Continuing in the Colonel Parker model, the powers that bleat saw fit to collect a patchwork of Palace Musics and Will Oldham songs for a follow-up to LOST BLUES AND OTHER SONGS. Mostly it was an act of gentle rebellion against the failure of the GUARAPERO session in Cotati, California, which cost a lot of effort and money. There were great performances recorded at that session, two of which, “Call Me a Liar” and “The Sugarcane Juice Drinker” are collected on this LOST BLUES 2/GUARAPERO assemblage. Will Oldham rescued the title from the unreleased record, guarapero being a loose translation of the phrase “sugarcane juice drinker”. It is b-sides and unreleased songs collected here, including “O Lord Are You in Need” from a Peel session; “Big Balls”, inspired by the AC/DC jam of the same name and commissioned by the label Skin Graft for a series of AC/DC tribute singles. “The Risen Lord” and “Boy, Have You Cum” are recordings of arrangements built for a US tour with the band Run On. There was a single copy of a 7” of these two songs preseed and given to Steve Albini. “Gezundheit” is an early 4-track recording referencing early Oldham hero Phil Ochs. “Let the Wires Ring” is a handheld-cassette-player recording of a demo intended for the Palace Brothers record THERE IS NO-ONE WHAT WILL TAKE CARE OF YOU. Also featured in a hidden track on the CD (you need to skip backwards from the beginning of the disc to hear it, a mechanism which confused many who listened to CDs on their PCs), “Apocalypse, No” with productions and arrangements by Jim O’Rourke and Sean O’Hagan. The front cover was a collage by Dianne Bellino, the back a photo by Cynthia Kirkwood. As with the first LOST BLUES collection, painter Steve Keene was called upon again to create supplemental imagery for the campaign to spread the word about LB2, which Keene responded to with enthusiasm and breathtaking result. Guarapero/Lost Blues 2 is streaming from your favorite e-tailer now!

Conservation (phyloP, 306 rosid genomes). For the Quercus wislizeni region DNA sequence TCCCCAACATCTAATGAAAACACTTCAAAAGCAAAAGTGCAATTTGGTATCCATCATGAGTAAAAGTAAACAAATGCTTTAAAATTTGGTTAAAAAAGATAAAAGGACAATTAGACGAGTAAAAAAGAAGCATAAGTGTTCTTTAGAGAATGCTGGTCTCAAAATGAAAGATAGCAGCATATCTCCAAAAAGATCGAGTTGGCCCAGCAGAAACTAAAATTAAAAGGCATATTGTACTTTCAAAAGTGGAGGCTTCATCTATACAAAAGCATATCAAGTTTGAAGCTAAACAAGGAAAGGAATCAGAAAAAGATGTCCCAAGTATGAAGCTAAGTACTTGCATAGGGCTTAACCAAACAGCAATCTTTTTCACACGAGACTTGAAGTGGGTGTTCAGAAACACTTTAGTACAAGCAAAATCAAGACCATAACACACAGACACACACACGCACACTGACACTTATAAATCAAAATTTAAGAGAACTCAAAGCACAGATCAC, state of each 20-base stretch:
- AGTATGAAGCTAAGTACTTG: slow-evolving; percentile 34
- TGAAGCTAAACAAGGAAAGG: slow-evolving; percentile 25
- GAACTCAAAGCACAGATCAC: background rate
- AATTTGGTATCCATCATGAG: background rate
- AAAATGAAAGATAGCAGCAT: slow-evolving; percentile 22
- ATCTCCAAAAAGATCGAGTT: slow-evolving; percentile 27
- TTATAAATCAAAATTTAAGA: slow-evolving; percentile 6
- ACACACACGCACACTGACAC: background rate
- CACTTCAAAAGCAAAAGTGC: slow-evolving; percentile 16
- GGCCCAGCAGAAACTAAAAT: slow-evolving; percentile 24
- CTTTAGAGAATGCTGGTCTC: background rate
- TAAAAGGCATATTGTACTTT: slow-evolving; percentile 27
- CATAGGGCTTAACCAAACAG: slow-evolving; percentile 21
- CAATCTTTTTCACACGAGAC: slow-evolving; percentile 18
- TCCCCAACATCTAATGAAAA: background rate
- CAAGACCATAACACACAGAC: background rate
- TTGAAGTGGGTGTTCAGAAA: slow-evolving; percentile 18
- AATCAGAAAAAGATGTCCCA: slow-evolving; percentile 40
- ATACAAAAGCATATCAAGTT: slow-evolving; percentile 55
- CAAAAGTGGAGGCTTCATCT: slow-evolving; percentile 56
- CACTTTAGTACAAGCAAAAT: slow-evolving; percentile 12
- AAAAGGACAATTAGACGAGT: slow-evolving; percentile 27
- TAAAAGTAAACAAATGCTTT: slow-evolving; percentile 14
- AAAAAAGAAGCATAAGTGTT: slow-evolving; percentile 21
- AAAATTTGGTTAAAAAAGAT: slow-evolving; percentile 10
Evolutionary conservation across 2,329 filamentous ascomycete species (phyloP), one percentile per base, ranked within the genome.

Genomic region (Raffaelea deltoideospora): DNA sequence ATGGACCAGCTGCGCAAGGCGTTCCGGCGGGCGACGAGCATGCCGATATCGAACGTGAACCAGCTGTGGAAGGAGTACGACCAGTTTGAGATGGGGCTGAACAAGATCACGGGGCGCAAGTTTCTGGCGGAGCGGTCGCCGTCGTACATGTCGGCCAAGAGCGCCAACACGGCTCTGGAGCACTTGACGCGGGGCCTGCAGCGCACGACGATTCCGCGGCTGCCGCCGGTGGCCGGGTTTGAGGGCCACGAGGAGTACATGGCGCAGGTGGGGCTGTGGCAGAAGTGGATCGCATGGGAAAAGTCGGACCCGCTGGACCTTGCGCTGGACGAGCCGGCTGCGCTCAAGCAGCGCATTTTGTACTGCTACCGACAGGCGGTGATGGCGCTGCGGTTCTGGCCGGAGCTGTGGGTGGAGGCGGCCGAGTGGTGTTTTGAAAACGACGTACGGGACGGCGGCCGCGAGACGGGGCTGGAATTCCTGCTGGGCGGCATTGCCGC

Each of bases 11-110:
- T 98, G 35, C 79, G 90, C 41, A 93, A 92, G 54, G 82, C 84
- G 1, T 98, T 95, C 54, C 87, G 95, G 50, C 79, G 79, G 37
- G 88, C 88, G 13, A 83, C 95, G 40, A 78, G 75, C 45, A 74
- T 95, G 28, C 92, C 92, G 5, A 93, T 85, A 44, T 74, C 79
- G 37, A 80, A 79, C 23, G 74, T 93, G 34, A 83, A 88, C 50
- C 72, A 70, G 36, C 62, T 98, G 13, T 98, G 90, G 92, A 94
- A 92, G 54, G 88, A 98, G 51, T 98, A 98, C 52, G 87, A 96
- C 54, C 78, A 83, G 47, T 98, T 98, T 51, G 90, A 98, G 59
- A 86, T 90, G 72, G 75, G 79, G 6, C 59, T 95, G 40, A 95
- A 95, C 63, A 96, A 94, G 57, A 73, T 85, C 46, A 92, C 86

In early 1997, Rian Murphy had worked with a group including Jim O'Rourke in Chicago for the production of Edith Frost's Calling Over Time. In the months that followed, Oldham suggested they do a production involving himself, Murphy and O'Rourke, in which Oldham would demo the songs and hand them over to Murphy and O'Rourke, who would create productions to be sung over with all-star singers to be determined later. A cassette with four songs was delivered, and based on the unusual, sometimes onomatopoeiac nature of the lyrics, O'Rourke made musical arrangements with an eye towards a certain chamber-pop lushness. He and Murphy tracked the four songs at the now-defunct Solid Sound studio in northwest suburban Hoffman Estates, with a band including Jed Bishop, Michael Colligan, Kevin Drumm, Darin Gray, David Grubbs, Thymme Jones, Fred Lonberg-Holm, Joan Morrone, Julie Pomerleau, Rick Rizzo and Neil Rosario. Rian and Jim supplied scratch vocals and the songs were rough mixed in preparation for distribution to selected singers. Names like Eddie Vedder and Lucinda Williams were suggested, but nothing more than initial contact was made. This part of the process stretched over many months, and in the following year or so, lead vocals were solicited from Bill Callahan and Laetitia Sadier and recorded at Electrical Audio. During this time, Oldham also sang a set of leads for the tunes, and mixes were dispatched to a film project he'd availed several of the tracks to. Additional overdubs by Murphy, with a drum performance from Rich Shuler, were added at the also-now-defunct Airwave Studio (home to one of the city's last old-school acoustic echo chambers) in Chicago's Roscoe Village. At this point, the project was two years old and two of the four songs didn't have finished lead vocals, according to the original plan - or all four songs had Oldham singing lead, depending on how it was regarded. In the interest of finishing the EP before yet another year passed, mixes were prepared with Oldham's vocals and the leads of Callahan and Sadier reduced in scale - Callahan in "duet" with Oldham and Sadier relocated to the harmony choir. Final overdubbing and mixing was undertaken back at Electrical Audio. Archer Prewitt added a variety of things including a vocal trio arrangement sung by Archer, Edith Frost and Kelly Hogan. Then it was done! For the cover art, a photo session involving a truckload of antiques and 18th-century costumes was executed in the what is now called the Cortelyou Common building on the campus of DePaul University, where Murphy's father taught theatre. Oldham supplied the title and that was all she wrote. Murphy and Oldham subsequently played the songs together on a midwestern tour in the late summer of 2001. ALL MOST HEAVEN is streaming from your favorite e-tailer now!